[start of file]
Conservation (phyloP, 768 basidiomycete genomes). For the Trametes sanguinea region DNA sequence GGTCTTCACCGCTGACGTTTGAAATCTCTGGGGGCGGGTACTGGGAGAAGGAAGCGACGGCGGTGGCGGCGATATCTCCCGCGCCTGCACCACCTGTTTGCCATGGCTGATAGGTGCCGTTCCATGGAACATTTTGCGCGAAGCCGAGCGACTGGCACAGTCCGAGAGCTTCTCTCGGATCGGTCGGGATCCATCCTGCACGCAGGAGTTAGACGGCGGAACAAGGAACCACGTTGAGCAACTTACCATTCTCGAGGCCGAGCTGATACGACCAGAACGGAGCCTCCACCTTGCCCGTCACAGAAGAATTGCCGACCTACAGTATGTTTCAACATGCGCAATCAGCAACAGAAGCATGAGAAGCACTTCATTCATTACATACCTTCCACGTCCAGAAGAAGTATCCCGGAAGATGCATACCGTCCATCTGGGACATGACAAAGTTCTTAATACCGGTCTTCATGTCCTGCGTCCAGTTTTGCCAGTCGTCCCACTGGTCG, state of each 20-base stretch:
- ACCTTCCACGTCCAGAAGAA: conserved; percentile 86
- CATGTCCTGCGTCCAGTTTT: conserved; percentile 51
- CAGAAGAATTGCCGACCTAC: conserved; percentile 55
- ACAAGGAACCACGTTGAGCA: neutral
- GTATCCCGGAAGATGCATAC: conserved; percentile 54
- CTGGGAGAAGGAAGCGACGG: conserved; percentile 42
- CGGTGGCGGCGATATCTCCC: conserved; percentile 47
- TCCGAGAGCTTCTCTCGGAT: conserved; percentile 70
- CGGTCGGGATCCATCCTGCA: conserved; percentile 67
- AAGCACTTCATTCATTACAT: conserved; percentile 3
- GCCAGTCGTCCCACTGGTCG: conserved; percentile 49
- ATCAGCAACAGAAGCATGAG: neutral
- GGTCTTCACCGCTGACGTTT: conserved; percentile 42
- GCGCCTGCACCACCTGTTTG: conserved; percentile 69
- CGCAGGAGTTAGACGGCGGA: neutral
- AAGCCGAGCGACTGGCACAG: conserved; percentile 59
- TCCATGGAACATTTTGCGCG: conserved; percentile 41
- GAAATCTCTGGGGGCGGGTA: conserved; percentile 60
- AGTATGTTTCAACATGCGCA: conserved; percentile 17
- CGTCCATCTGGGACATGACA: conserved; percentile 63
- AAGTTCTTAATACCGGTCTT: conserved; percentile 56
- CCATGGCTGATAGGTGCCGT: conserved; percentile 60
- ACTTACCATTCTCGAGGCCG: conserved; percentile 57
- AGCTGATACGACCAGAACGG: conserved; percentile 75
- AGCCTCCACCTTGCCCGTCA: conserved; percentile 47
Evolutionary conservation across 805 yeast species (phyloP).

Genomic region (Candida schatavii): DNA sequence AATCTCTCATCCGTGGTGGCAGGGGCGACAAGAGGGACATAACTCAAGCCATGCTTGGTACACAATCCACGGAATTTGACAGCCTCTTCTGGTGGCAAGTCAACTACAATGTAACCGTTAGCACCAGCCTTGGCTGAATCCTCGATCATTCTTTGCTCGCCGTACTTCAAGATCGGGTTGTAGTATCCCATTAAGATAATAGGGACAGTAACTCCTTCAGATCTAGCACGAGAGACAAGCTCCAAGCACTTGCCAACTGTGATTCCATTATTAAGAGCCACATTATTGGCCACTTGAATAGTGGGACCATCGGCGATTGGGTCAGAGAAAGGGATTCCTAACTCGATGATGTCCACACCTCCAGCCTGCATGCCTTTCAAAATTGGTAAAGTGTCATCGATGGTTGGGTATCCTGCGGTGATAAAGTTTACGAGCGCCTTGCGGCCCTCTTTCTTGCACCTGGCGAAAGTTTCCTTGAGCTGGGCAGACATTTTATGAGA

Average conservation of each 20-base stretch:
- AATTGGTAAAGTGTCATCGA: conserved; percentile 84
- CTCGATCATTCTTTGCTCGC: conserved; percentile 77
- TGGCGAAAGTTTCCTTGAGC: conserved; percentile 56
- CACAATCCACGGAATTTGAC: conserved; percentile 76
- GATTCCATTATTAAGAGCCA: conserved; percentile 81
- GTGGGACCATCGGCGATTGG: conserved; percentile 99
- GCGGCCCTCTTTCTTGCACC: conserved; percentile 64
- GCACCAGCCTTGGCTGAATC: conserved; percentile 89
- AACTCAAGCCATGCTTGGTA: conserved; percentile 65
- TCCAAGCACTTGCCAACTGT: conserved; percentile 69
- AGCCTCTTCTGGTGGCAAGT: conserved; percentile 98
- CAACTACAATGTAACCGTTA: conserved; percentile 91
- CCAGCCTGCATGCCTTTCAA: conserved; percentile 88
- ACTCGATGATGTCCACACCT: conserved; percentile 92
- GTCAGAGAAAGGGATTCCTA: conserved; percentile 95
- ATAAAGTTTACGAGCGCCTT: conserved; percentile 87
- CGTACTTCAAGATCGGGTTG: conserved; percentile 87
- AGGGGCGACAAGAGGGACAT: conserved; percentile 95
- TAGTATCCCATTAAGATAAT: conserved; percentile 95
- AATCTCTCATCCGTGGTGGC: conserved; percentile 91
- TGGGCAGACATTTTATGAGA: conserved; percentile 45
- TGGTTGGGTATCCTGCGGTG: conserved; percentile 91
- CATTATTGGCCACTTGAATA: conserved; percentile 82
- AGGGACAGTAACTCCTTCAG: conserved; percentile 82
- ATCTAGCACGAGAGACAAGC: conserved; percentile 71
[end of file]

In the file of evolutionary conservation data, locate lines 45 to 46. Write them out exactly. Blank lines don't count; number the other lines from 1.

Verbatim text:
- ATAAAGTTTACGAGCGCCTT: conserved; percentile 87
- CGTACTTCAAGATCGGGTTG: conserved; percentile 87